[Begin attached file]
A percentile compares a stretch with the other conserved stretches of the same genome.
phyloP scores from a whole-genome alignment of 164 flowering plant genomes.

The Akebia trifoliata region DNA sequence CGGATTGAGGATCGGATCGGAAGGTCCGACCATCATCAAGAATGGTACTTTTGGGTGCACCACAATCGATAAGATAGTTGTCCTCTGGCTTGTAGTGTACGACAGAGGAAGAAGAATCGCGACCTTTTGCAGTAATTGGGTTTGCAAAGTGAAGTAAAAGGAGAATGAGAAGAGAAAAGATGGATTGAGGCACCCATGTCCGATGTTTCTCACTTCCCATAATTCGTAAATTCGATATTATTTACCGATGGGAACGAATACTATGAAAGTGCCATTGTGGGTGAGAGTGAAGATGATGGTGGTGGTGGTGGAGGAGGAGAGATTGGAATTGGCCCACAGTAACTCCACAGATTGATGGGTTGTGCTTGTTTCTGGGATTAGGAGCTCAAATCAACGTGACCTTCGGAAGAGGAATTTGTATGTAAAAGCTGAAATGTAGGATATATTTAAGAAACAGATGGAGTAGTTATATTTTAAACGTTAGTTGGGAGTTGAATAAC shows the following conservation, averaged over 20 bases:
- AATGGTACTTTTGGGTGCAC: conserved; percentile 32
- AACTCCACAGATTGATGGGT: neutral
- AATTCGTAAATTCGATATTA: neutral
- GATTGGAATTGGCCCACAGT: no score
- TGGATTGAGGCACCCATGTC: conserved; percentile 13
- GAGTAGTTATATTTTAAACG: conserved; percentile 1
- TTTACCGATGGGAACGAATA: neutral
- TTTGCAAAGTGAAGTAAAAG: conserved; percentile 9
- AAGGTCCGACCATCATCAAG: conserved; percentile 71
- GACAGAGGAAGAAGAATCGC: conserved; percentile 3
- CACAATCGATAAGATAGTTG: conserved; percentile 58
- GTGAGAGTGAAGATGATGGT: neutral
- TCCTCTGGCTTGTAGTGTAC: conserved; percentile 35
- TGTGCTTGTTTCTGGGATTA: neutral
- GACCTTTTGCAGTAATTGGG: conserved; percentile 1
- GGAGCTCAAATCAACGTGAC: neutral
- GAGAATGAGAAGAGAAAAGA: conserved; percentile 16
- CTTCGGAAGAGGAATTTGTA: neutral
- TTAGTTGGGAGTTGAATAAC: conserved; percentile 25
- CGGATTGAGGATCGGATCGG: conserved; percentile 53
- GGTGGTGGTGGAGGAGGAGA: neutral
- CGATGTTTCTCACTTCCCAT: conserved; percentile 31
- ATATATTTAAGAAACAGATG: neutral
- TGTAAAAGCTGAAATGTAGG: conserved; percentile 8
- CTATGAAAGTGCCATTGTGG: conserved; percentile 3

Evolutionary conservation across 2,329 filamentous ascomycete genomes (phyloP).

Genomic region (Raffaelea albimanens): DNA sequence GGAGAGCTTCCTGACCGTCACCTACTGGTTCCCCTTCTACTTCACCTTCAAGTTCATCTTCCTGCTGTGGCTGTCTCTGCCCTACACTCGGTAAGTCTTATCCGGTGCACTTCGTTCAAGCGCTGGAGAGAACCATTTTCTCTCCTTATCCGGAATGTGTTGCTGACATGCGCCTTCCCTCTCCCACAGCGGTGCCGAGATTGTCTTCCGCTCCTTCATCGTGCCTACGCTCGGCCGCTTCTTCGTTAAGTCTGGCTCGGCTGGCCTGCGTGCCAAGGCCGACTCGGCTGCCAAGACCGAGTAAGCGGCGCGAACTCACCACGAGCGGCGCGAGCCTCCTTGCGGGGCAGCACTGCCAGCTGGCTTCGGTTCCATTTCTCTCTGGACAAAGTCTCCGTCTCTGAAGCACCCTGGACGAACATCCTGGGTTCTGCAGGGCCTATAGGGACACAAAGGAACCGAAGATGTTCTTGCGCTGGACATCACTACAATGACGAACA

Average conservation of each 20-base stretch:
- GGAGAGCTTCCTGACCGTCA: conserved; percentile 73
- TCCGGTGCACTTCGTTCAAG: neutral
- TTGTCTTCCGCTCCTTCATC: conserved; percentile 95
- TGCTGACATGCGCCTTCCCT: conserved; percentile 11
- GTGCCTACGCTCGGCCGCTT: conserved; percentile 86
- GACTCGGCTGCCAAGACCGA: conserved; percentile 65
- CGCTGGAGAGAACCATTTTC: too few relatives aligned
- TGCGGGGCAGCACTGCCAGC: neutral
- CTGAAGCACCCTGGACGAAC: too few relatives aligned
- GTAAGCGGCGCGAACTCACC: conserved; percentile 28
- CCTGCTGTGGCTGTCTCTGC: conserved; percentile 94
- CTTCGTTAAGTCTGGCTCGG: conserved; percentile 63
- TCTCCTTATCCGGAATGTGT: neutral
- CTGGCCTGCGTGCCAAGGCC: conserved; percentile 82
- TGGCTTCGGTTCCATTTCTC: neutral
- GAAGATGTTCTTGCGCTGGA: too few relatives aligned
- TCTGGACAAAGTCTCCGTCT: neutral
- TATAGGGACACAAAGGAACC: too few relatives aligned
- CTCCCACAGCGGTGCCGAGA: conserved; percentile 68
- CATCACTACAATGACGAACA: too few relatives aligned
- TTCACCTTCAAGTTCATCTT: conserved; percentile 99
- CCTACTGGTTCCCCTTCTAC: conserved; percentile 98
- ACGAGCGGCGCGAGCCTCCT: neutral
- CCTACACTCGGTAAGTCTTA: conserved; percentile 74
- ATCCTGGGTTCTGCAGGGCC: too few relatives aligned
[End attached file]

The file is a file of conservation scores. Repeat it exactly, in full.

A percentile compares a stretch with the other conserved stretches of the same genome.
phyloP scores from a whole-genome alignment of 164 flowering plant genomes.

The Akebia trifoliata region DNA sequence CGGATTGAGGATCGGATCGGAAGGTCCGACCATCATCAAGAATGGTACTTTTGGGTGCACCACAATCGATAAGATAGTTGTCCTCTGGCTTGTAGTGTACGACAGAGGAAGAAGAATCGCGACCTTTTGCAGTAATTGGGTTTGCAAAGTGAAGTAAAAGGAGAATGAGAAGAGAAAAGATGGATTGAGGCACCCATGTCCGATGTTTCTCACTTCCCATAATTCGTAAATTCGATATTATTTACCGATGGGAACGAATACTATGAAAGTGCCATTGTGGGTGAGAGTGAAGATGATGGTGGTGGTGGTGGAGGAGGAGAGATTGGAATTGGCCCACAGTAACTCCACAGATTGATGGGTTGTGCTTGTTTCTGGGATTAGGAGCTCAAATCAACGTGACCTTCGGAAGAGGAATTTGTATGTAAAAGCTGAAATGTAGGATATATTTAAGAAACAGATGGAGTAGTTATATTTTAAACGTTAGTTGGGAGTTGAATAAC shows the following conservation, averaged over 20 bases:
- AATGGTACTTTTGGGTGCAC: conserved; percentile 32
- AACTCCACAGATTGATGGGT: neutral
- AATTCGTAAATTCGATATTA: neutral
- GATTGGAATTGGCCCACAGT: no score
- TGGATTGAGGCACCCATGTC: conserved; percentile 13
- GAGTAGTTATATTTTAAACG: conserved; percentile 1
- TTTACCGATGGGAACGAATA: neutral
- TTTGCAAAGTGAAGTAAAAG: conserved; percentile 9
- AAGGTCCGACCATCATCAAG: conserved; percentile 71
- GACAGAGGAAGAAGAATCGC: conserved; percentile 3
- CACAATCGATAAGATAGTTG: conserved; percentile 58
- GTGAGAGTGAAGATGATGGT: neutral
- TCCTCTGGCTTGTAGTGTAC: conserved; percentile 35
- TGTGCTTGTTTCTGGGATTA: neutral
- GACCTTTTGCAGTAATTGGG: conserved; percentile 1
- GGAGCTCAAATCAACGTGAC: neutral
- GAGAATGAGAAGAGAAAAGA: conserved; percentile 16
- CTTCGGAAGAGGAATTTGTA: neutral
- TTAGTTGGGAGTTGAATAAC: conserved; percentile 25
- CGGATTGAGGATCGGATCGG: conserved; percentile 53
- GGTGGTGGTGGAGGAGGAGA: neutral
- CGATGTTTCTCACTTCCCAT: conserved; percentile 31
- ATATATTTAAGAAACAGATG: neutral
- TGTAAAAGCTGAAATGTAGG: conserved; percentile 8
- CTATGAAAGTGCCATTGTGG: conserved; percentile 3

Evolutionary conservation across 2,329 filamentous ascomycete genomes (phyloP).

Genomic region (Raffaelea albimanens): DNA sequence GGAGAGCTTCCTGACCGTCACCTACTGGTTCCCCTTCTACTTCACCTTCAAGTTCATCTTCCTGCTGTGGCTGTCTCTGCCCTACACTCGGTAAGTCTTATCCGGTGCACTTCGTTCAAGCGCTGGAGAGAACCATTTTCTCTCCTTATCCGGAATGTGTTGCTGACATGCGCCTTCCCTCTCCCACAGCGGTGCCGAGATTGTCTTCCGCTCCTTCATCGTGCCTACGCTCGGCCGCTTCTTCGTTAAGTCTGGCTCGGCTGGCCTGCGTGCCAAGGCCGACTCGGCTGCCAAGACCGAGTAAGCGGCGCGAACTCACCACGAGCGGCGCGAGCCTCCTTGCGGGGCAGCACTGCCAGCTGGCTTCGGTTCCATTTCTCTCTGGACAAAGTCTCCGTCTCTGAAGCACCCTGGACGAACATCCTGGGTTCTGCAGGGCCTATAGGGACACAAAGGAACCGAAGATGTTCTTGCGCTGGACATCACTACAATGACGAACA

Average conservation of each 20-base stretch:
- GGAGAGCTTCCTGACCGTCA: conserved; percentile 73
- TCCGGTGCACTTCGTTCAAG: neutral
- TTGTCTTCCGCTCCTTCATC: conserved; percentile 95
- TGCTGACATGCGCCTTCCCT: conserved; percentile 11
- GTGCCTACGCTCGGCCGCTT: conserved; percentile 86
- GACTCGGCTGCCAAGACCGA: conserved; percentile 65
- CGCTGGAGAGAACCATTTTC: too few relatives aligned
- TGCGGGGCAGCACTGCCAGC: neutral
- CTGAAGCACCCTGGACGAAC: too few relatives aligned
- GTAAGCGGCGCGAACTCACC: conserved; percentile 28
- CCTGCTGTGGCTGTCTCTGC: conserved; percentile 94
- CTTCGTTAAGTCTGGCTCGG: conserved; percentile 63
- TCTCCTTATCCGGAATGTGT: neutral
- CTGGCCTGCGTGCCAAGGCC: conserved; percentile 82
- TGGCTTCGGTTCCATTTCTC: neutral
- GAAGATGTTCTTGCGCTGGA: too few relatives aligned
- TCTGGACAAAGTCTCCGTCT: neutral
- TATAGGGACACAAAGGAACC: too few relatives aligned
- CTCCCACAGCGGTGCCGAGA: conserved; percentile 68
- CATCACTACAATGACGAACA: too few relatives aligned
- TTCACCTTCAAGTTCATCTT: conserved; percentile 99
- CCTACTGGTTCCCCTTCTAC: conserved; percentile 98
- ACGAGCGGCGCGAGCCTCCT: neutral
- CCTACACTCGGTAAGTCTTA: conserved; percentile 74
- ATCCTGGGTTCTGCAGGGCC: too few relatives aligned